President Trump also publicly expressed frustration with Canada’s lumber industry, although the dispute began during the Obama Administration. In 2017 alone, the US imposed several import duties on Canadian lumber as high as 24.1 percent, and more are likely in the future. The Trudeau Administration responded by announcing a $642 million package to support its domestic lumber industry, further escalating the row. It is still unclear if lumber will make it into NAFTA renegotiations despite the fact that Canadian lumber is by far the country’s largest export to the US. Of note, Canadian lumber exports have actually fallen since NAFTA, indicating something fundamentally different in the industry.
Canadian consumers will be hurt most by a sudden barrier to trade with their North American trade partners. Even more than the US, Canada relies heavily on Mexico for fruits and vegetables year-round but especially during the winter months when the US is unable to compete. Canada imported 52 percent, or $218 million, of its tropical fruits from Mexico in 2016. Fruits represent Mexico’s largest export to Canada outside of automobiles, their parts, and electronics. Canadian farmers will suffer some, too: over 12 percent of Mexico’s imported beef comes from Canada, as does over 95 percent of their imported canola.
What can Canada do?
Walls and other barriers, whether physical or fiscal, are by their very nature obstacles to trade. Canada losing access to its closest and most logical trading partner will hurt most industries. Canadian agriculture has grown leaps and bounds since NAFTA went into effect and will suffer disproportionately without the trade deal. Entire industries have emerged over the past few decades to meet cross-border demand. Anecdotally, the reappearance of tariffs will shutter many Canadian vegetable and livestock companies who already survive on the slimmest of margins.
But there is still hope. The underlying fundamentals of Canada’s farms, forests, and fisheries remain generally sound. As MacAulay reminds, “People have to eat and the market is going to be there. And, quite simply, we have to be in the position to provide that food.” The confluence of rising global temperatures and populations puts Canada in an unusually strong position, unlike much of the rest of the world. Estimates indicate that between 26 and 40 percent more arable land might open in Canada by 2040. Canadian agriculture is also heavily focused on row crop production, meaning Canada’s labor deficit can be ameliorated by impending automation.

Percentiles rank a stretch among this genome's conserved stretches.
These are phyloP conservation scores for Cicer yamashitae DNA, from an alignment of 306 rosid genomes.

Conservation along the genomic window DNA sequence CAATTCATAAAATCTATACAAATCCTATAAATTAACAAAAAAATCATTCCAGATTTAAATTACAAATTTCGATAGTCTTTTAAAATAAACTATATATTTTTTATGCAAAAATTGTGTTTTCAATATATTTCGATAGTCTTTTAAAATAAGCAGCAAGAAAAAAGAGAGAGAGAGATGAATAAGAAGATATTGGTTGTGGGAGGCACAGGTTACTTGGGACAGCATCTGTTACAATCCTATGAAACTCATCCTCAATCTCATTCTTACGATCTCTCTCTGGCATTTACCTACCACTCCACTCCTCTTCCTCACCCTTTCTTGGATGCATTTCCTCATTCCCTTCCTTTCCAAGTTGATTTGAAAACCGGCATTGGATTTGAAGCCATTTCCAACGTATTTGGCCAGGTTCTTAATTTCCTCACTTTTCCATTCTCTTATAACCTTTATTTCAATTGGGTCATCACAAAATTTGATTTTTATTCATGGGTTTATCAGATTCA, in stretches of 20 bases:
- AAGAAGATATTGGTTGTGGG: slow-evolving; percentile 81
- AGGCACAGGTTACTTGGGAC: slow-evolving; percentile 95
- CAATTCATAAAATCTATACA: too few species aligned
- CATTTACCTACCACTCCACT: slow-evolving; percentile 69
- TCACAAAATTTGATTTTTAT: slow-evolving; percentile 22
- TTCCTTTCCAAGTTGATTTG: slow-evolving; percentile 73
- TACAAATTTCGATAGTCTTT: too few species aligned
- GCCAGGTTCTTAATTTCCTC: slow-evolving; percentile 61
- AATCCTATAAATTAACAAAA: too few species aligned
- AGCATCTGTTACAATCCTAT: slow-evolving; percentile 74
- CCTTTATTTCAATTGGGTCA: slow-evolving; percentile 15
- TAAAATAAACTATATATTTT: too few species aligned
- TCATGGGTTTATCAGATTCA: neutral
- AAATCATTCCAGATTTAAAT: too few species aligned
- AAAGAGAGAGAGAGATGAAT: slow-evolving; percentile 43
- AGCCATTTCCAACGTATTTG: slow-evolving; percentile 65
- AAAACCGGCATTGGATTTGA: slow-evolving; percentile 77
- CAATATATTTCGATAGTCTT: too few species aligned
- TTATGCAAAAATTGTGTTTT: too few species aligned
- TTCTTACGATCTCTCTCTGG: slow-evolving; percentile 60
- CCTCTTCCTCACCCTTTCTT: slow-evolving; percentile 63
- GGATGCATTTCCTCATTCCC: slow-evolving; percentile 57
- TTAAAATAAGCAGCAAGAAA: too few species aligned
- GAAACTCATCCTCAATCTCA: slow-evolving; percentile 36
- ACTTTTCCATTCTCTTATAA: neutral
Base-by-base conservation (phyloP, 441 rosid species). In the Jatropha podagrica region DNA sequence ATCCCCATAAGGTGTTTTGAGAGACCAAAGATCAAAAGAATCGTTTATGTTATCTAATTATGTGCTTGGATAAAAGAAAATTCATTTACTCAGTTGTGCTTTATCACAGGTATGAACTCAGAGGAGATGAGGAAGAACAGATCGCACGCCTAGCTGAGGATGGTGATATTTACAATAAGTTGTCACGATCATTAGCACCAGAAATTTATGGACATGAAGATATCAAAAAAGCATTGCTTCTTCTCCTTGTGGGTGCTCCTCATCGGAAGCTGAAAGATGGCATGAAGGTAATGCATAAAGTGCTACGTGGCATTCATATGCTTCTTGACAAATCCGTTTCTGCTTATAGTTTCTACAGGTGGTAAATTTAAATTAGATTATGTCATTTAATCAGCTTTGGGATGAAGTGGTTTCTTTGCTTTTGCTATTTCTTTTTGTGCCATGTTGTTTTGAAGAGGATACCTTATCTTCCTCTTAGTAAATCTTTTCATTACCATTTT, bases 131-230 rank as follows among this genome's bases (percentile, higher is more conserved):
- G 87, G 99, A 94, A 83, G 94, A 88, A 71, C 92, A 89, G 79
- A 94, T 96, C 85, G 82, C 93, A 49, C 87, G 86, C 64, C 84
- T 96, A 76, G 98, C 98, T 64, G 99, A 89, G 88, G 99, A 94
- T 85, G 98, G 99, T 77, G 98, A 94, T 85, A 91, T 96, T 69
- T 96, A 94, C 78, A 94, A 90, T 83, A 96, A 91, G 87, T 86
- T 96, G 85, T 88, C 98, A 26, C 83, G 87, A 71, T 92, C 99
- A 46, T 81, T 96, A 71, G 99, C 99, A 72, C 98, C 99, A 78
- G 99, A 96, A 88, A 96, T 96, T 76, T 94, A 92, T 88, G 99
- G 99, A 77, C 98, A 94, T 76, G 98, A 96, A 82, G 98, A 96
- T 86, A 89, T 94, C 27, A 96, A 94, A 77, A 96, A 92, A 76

Canadian officials are obviously well aware that access to new markets is integral to sustained industrial growth. They also appear to be well aware that access to the Chinese market is the crown jewel of any trade deal. Canadian Prime Minister Justin Trudeau appears determined to bolster his progressive image, however, and efforts to launch negotiations with China keep falling flat due to those demands. That is not to say a deal won’t happen, but China clearly has the upper hand in negotiations (a similar episode took place recently with Canada, Vietnam and the remaining TPP countries). Either Canada will have to relent on its more progressive demands or wait until China decides to make reforms itself.
The UK, in a far less enviable trade situation due to Brexit, has recently courted Canada, and a deal seems likely between the two commonwealth members. The UK is still technically in the EU, which itself entered a trade deal with Canada that just recently came into effect. Regardless, Canadian officials are likely aware that the health of their agricultural industry lies more in striking trade deals with developing Asian countries, whose demand for cereals and other row crops will only continue to grow. How Prime Minister Trudeau handles and forces progressive labor and environmental reforms may ultimately be the limiting factor to success.
Lastly, although President Trump’s actions are notoriously difficult to predict, the fact that NAFTA survived 2017 unscathed points to a lasting resilience. Canadian officials are understandably calling the removal of supply management systems a non-starter, despite farm groups pleading for a “do no harm” approach to renegotiations. Unfortunately for the dairy, egg, and poultry industries, Canadian officials are unlikely to let supply management systems imperil the entire country’s economy. Compromises are almost assured. Supply management systems may be phased out over a period longer than a decade—the timespan the US has initially demanded—among other potential changes. Regardless, Canada seems both destined and determined to become further intertwined with global markets. Using Statistics Canada data on Gro can help monitor this fundamental evolution as it happens.